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Arthur Goldberg
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U.S. Supreme Court Justice
    (August 8, 1908-January 19, 1990)
    Born in Chicago, Illinois
    Legal counsel for the AFL-CIO (1955-61)
    US Secretary of Labor (1961-62)
    Associate Justice of the Supreme Court (1962-65)
    Notable opinions include Escobedo v Illinois (ruling that suspects have a right to legal counsel during police interrogation) and Griswold v Connecticut (establishing a right to privacy)
    US Ambassador to the United Nations (1965-68)
    Received the US Presidential Medal of Freedom (1978)
    He epitomized the notion of a liberal activist judge.
    He regretted leaving the Supreme Court and tried to get Lyndon Johnson to re-appoint him when Earl Warren resigned.
    He thought that as UN ambassador he would be able negotiate an end to the Vietnam War, but admitted 'I had an exaggerated opinion of my capacities. I thought I could persuade Johnson that we were fighting the wrong war in the wrong place [and] to get out.'
    He ran unsuccessfully for governor of New York, losing to Nelson Rockefeller (1970).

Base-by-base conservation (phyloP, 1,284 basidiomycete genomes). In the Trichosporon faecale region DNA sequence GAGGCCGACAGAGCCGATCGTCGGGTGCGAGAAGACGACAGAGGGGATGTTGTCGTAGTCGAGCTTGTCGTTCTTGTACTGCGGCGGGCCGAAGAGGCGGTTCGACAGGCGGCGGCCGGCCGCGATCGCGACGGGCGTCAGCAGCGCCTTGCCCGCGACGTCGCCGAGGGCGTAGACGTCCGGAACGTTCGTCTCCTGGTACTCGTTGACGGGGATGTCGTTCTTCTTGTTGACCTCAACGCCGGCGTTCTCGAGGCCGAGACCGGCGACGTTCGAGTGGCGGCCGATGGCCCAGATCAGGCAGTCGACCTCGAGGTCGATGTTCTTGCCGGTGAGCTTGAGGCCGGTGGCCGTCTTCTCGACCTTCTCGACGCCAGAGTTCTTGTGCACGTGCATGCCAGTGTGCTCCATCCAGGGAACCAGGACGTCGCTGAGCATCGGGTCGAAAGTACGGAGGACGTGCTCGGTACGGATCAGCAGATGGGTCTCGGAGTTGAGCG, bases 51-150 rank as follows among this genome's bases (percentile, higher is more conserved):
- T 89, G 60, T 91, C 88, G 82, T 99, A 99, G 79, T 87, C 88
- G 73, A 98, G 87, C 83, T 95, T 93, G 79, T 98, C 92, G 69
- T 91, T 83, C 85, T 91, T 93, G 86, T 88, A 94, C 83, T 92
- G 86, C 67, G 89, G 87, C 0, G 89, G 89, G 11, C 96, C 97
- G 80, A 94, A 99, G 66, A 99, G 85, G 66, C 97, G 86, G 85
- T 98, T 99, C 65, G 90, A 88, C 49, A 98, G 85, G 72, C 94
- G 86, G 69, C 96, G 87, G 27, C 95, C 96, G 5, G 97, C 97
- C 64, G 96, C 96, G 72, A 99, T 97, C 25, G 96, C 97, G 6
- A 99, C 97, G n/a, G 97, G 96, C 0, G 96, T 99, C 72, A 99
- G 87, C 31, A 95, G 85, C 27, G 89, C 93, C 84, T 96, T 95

When, as an attorney, he presented oral arguments before the Supreme Court in Flood v Kuhn (1972), an observer called it 'one of the worst arguments I'd ever heard – by one of the smartest men I've ever known.'
    When he was 8, his father died, and to help support the family he worked odd jobs, including fish wrapper, shoe salesman and construction worker.
    He graduated first in his class from law school.
    During World War II, he worked with the OSS (the predecessor of the CIA), organizing anti-Nazi networks wihtin European labor unions.
    LBJ said, 'I've always thought Goldberg was the ablest man in Kennedy's cabinet.'
    When critics said that rulings like Escobedo made the job of the police more difficult, he replied, 'If the exercise of a constitutional right will thwart the effectiveness of a system of law enforcement, then there is something very wrong with that system.'

Credit: C. Fishel


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